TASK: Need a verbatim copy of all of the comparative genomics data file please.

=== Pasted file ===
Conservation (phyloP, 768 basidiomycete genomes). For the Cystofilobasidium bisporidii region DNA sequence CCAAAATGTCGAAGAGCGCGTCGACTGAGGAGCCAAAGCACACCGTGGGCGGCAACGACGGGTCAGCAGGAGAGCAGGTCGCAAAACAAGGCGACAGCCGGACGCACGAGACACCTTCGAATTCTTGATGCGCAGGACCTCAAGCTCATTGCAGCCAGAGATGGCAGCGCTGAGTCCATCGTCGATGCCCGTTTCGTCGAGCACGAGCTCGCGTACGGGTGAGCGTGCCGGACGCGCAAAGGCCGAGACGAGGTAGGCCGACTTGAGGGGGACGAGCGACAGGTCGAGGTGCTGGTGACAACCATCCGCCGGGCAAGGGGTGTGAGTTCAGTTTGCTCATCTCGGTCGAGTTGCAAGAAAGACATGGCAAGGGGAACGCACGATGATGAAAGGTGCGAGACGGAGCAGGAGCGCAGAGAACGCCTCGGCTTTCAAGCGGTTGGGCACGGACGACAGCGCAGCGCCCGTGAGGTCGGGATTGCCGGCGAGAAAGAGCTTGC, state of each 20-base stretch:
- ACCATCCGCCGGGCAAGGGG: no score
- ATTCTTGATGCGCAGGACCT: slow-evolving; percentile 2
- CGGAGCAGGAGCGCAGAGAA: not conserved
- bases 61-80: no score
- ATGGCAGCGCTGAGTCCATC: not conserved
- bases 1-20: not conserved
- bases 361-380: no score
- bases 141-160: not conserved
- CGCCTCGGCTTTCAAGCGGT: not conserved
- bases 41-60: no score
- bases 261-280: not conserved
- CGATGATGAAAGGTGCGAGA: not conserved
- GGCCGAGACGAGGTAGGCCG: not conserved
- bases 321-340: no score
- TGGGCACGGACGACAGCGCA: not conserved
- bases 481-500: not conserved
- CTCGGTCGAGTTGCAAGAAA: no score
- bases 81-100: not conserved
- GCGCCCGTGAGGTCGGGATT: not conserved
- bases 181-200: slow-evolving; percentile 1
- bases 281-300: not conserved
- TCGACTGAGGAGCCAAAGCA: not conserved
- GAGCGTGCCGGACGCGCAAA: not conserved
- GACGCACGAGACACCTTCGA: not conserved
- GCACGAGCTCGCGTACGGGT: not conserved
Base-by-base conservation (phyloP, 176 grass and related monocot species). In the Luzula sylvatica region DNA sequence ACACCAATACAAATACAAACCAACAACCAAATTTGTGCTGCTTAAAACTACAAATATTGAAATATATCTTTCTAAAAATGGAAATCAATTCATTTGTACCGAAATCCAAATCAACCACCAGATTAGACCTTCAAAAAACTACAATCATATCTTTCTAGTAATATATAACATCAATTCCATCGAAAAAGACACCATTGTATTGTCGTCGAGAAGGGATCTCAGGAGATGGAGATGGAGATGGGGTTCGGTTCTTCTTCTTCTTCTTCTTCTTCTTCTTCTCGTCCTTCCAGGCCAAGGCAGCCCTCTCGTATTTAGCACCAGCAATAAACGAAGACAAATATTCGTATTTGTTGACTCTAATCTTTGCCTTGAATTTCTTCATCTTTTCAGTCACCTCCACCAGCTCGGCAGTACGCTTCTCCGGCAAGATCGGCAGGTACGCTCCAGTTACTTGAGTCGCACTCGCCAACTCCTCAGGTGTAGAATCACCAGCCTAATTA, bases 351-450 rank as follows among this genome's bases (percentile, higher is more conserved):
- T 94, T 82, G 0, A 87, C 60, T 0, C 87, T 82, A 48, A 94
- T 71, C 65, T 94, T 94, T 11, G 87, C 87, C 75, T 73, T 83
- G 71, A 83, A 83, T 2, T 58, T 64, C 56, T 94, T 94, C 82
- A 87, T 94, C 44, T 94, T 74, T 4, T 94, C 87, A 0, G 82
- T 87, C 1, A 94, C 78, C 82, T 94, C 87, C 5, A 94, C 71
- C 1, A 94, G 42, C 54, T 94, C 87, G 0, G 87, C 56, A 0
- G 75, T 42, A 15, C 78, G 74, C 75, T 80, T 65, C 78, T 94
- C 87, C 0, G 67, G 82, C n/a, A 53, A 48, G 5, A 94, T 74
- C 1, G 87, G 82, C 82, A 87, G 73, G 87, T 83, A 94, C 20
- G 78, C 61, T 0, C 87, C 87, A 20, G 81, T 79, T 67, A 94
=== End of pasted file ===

Conservation (phyloP, 768 basidiomycete genomes). For the Cystofilobasidium bisporidii region DNA sequence CCAAAATGTCGAAGAGCGCGTCGACTGAGGAGCCAAAGCACACCGTGGGCGGCAACGACGGGTCAGCAGGAGAGCAGGTCGCAAAACAAGGCGACAGCCGGACGCACGAGACACCTTCGAATTCTTGATGCGCAGGACCTCAAGCTCATTGCAGCCAGAGATGGCAGCGCTGAGTCCATCGTCGATGCCCGTTTCGTCGAGCACGAGCTCGCGTACGGGTGAGCGTGCCGGACGCGCAAAGGCCGAGACGAGGTAGGCCGACTTGAGGGGGACGAGCGACAGGTCGAGGTGCTGGTGACAACCATCCGCCGGGCAAGGGGTGTGAGTTCAGTTTGCTCATCTCGGTCGAGTTGCAAGAAAGACATGGCAAGGGGAACGCACGATGATGAAAGGTGCGAGACGGAGCAGGAGCGCAGAGAACGCCTCGGCTTTCAAGCGGTTGGGCACGGACGACAGCGCAGCGCCCGTGAGGTCGGGATTGCCGGCGAGAAAGAGCTTGC, state of each 20-base stretch:
- ACCATCCGCCGGGCAAGGGG: no score
- ATTCTTGATGCGCAGGACCT: slow-evolving; percentile 2
- CGGAGCAGGAGCGCAGAGAA: not conserved
- bases 61-80: no score
- ATGGCAGCGCTGAGTCCATC: not conserved
- bases 1-20: not conserved
- bases 361-380: no score
- bases 141-160: not conserved
- CGCCTCGGCTTTCAAGCGGT: not conserved
- bases 41-60: no score
- bases 261-280: not conserved
- CGATGATGAAAGGTGCGAGA: not conserved
- GGCCGAGACGAGGTAGGCCG: not conserved
- bases 321-340: no score
- TGGGCACGGACGACAGCGCA: not conserved
- bases 481-500: not conserved
- CTCGGTCGAGTTGCAAGAAA: no score
- bases 81-100: not conserved
- GCGCCCGTGAGGTCGGGATT: not conserved
- bases 181-200: slow-evolving; percentile 1
- bases 281-300: not conserved
- TCGACTGAGGAGCCAAAGCA: not conserved
- GAGCGTGCCGGACGCGCAAA: not conserved
- GACGCACGAGACACCTTCGA: not conserved
- GCACGAGCTCGCGTACGGGT: not conserved
Base-by-base conservation (phyloP, 176 grass and related monocot species). In the Luzula sylvatica region DNA sequence ACACCAATACAAATACAAACCAACAACCAAATTTGTGCTGCTTAAAACTACAAATATTGAAATATATCTTTCTAAAAATGGAAATCAATTCATTTGTACCGAAATCCAAATCAACCACCAGATTAGACCTTCAAAAAACTACAATCATATCTTTCTAGTAATATATAACATCAATTCCATCGAAAAAGACACCATTGTATTGTCGTCGAGAAGGGATCTCAGGAGATGGAGATGGAGATGGGGTTCGGTTCTTCTTCTTCTTCTTCTTCTTCTTCTTCTCGTCCTTCCAGGCCAAGGCAGCCCTCTCGTATTTAGCACCAGCAATAAACGAAGACAAATATTCGTATTTGTTGACTCTAATCTTTGCCTTGAATTTCTTCATCTTTTCAGTCACCTCCACCAGCTCGGCAGTACGCTTCTCCGGCAAGATCGGCAGGTACGCTCCAGTTACTTGAGTCGCACTCGCCAACTCCTCAGGTGTAGAATCACCAGCCTAATTA, bases 351-450 rank as follows among this genome's bases (percentile, higher is more conserved):
- T 94, T 82, G 0, A 87, C 60, T 0, C 87, T 82, A 48, A 94
- T 71, C 65, T 94, T 94, T 11, G 87, C 87, C 75, T 73, T 83
- G 71, A 83, A 83, T 2, T 58, T 64, C 56, T 94, T 94, C 82
- A 87, T 94, C 44, T 94, T 74, T 4, T 94, C 87, A 0, G 82
- T 87, C 1, A 94, C 78, C 82, T 94, C 87, C 5, A 94, C 71
- C 1, A 94, G 42, C 54, T 94, C 87, G 0, G 87, C 56, A 0
- G 75, T 42, A 15, C 78, G 74, C 75, T 80, T 65, C 78, T 94
- C 87, C 0, G 67, G 82, C n/a, A 53, A 48, G 5, A 94, T 74
- C 1, G 87, G 82, C 82, A 87, G 73, G 87, T 83, A 94, C 20
- G 78, C 61, T 0, C 87, C 87, A 20, G 81, T 79, T 67, A 94